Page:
Joseph Mountin, MD
1891 — 1952
Mountin was a long term United States Public Health Service (USPHS) officer particularly important to this history as initiator of the Framingham Heart Study and the force behind development of the Centers for Disease Control (CDC). He received his MD from Marquette University in 1914 and after hospital training joined the service in 1917, rising to be Chief of the Bureau of States Services and Assistant Surgeon General. His responsibility for domestic malaria control during World War II led to his vision of CDC, which he originally thought should be at National Institutes of Health (NIH), to include all communicable diseases, their surveillance, epidemiology, and control. The epidemiological function became dominant in CDC with his appointment of Alexander Langmuir who fathered the Epidemic Intelligence Service and aggressively pursued Mountin’s view that CDC should be the central world agency for the training, laboratory services, and field eradication of infectious diseases. Mountin’s creativity, sense of time urgency, and administrative effectiveness placed him in the forefront of American public health. His innovative career was cut short by sudden death at age 61.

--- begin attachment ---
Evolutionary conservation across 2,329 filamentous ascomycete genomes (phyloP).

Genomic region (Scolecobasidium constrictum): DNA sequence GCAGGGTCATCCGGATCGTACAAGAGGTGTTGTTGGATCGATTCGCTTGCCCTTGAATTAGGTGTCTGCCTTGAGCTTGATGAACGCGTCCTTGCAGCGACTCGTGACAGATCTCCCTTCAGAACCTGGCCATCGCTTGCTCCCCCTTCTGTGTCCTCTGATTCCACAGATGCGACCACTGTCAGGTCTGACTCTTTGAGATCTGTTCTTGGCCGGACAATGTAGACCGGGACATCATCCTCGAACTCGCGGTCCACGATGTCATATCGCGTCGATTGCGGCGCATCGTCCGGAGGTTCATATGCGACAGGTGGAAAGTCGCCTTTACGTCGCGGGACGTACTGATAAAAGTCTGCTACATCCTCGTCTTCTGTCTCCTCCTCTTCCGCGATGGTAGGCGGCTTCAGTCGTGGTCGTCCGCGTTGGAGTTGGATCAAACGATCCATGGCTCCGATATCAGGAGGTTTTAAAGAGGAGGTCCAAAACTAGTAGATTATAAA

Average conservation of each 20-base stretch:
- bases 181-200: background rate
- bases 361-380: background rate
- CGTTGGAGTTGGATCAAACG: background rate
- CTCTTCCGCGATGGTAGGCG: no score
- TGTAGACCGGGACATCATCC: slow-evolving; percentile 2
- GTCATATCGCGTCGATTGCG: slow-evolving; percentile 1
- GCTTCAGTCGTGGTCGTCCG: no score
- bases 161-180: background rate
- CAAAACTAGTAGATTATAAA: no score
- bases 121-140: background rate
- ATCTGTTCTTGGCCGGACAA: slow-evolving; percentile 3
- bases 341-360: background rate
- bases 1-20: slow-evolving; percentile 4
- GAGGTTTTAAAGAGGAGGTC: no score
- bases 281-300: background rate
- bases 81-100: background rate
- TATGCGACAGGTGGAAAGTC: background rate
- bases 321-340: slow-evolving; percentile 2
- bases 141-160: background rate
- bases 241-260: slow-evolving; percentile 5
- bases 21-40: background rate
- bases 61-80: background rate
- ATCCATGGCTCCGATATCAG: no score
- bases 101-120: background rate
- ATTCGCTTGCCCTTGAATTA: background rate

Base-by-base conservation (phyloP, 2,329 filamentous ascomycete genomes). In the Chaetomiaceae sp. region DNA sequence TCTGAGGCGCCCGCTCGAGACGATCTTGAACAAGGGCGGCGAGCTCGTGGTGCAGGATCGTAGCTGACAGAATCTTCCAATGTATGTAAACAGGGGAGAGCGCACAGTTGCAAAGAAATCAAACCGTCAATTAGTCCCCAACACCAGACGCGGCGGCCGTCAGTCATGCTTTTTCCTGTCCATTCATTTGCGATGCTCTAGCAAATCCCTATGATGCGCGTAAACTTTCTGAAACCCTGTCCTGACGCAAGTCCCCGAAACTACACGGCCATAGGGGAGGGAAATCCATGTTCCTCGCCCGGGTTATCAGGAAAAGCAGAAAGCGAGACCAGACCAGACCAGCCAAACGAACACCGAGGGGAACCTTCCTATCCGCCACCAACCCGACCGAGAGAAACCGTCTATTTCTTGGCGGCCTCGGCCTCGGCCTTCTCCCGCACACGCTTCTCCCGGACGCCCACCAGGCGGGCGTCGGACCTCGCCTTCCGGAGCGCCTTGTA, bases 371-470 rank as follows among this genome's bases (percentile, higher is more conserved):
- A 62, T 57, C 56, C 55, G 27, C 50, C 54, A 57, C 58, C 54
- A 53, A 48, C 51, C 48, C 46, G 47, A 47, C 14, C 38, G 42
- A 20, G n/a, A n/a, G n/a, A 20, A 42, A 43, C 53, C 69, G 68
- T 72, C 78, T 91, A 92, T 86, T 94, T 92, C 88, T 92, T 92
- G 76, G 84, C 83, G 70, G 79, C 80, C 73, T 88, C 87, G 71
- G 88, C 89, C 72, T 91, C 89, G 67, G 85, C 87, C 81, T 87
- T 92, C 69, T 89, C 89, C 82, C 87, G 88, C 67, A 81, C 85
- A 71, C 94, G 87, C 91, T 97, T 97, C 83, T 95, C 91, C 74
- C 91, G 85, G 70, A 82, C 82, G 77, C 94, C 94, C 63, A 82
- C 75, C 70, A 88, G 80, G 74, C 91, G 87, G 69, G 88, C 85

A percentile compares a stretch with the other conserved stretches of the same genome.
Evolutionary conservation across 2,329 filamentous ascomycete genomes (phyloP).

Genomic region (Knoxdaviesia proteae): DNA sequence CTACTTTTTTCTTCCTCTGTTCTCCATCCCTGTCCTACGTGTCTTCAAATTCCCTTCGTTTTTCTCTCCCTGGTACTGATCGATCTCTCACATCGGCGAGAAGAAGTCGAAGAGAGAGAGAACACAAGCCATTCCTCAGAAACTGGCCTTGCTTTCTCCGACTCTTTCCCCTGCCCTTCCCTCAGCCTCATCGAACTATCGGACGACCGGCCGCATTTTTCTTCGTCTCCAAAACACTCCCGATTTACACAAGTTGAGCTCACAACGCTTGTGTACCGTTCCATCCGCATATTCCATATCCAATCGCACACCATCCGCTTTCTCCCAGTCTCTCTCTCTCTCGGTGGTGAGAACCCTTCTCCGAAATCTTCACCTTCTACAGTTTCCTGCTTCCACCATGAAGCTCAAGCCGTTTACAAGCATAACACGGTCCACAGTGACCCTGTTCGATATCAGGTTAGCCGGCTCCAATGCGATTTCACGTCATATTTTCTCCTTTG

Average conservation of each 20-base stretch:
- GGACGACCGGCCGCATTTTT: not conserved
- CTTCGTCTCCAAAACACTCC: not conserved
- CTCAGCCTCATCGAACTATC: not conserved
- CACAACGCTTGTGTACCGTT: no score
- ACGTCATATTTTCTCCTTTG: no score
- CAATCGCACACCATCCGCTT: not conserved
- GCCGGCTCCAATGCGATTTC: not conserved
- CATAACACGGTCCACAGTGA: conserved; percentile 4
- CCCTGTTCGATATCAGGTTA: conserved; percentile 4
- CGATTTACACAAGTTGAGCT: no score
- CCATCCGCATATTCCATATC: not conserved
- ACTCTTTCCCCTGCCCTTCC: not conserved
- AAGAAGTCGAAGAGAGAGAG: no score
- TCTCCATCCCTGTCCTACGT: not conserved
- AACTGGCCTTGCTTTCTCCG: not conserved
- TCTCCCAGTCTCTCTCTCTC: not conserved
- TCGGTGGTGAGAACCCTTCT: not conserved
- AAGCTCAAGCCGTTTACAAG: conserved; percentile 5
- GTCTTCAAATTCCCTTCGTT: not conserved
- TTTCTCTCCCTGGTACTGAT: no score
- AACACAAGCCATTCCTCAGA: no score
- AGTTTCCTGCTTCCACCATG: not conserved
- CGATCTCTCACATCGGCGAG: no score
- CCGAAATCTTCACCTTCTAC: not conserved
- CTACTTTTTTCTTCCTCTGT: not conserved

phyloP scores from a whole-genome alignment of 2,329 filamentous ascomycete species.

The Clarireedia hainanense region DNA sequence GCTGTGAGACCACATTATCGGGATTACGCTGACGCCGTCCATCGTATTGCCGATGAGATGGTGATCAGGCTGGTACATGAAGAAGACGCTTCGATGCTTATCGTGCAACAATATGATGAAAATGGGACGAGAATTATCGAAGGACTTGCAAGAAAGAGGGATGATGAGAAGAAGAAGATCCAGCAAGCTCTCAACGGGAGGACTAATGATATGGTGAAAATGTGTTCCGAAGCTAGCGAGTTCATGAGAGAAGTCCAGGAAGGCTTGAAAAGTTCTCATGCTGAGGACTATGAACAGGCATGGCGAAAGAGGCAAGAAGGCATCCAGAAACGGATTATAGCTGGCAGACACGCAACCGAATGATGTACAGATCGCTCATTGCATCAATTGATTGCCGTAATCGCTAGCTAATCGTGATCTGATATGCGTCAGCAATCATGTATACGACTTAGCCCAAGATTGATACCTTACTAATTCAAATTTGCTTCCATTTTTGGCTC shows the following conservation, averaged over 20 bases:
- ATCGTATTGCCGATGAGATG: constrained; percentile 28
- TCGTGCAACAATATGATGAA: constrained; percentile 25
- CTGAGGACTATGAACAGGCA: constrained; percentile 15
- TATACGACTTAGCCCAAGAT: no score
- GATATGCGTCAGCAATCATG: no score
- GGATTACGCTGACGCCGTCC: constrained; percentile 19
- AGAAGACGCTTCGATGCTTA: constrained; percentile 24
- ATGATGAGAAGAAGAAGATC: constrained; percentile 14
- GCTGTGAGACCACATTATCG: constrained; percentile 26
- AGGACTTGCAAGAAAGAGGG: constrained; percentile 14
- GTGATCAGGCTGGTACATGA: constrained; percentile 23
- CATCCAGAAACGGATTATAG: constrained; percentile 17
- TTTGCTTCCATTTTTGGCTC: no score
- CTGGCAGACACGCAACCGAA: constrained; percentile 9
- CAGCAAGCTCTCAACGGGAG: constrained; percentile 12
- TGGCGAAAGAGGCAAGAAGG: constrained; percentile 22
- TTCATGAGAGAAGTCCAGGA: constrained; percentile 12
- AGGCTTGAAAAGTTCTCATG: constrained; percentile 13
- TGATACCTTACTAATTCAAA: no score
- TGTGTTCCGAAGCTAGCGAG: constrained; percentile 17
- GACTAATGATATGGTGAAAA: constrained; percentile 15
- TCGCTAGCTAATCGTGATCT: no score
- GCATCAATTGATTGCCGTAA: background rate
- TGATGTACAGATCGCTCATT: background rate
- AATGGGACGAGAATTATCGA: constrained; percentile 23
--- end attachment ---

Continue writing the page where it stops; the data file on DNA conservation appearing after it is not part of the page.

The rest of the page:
Neither his collected papers or biographies, nor the Framingham archive at the National Heart, Lung and Blood Institute (NHLBI), contain details about Mountin’s great foresight in recognizing the coronary epidemic and the epidemiological transition, or in his appointment of Gilson Meadors, a recent Johns Hopkins graduate in public health, as the first Framingham director, or of his conception of both an observational and interventional component to the community strategy. Mountin lived long enough to see the Framingham Heart Study, the observational part of his plan, put under the aegis of the new National Heart Institute, redesigned by Felix Moore, and well launched under the effective direction of T. Roy Dawber and a distinguished Boston advisory group. (HB)
Etheridge, EW Sentinel for Health. A History of the Centers for Disease Control, Universitiy of California Press, Berkeley 1992
Marquis Who’s Who [online source], accessed May 25, 2006. www.marquiswhoswho.com.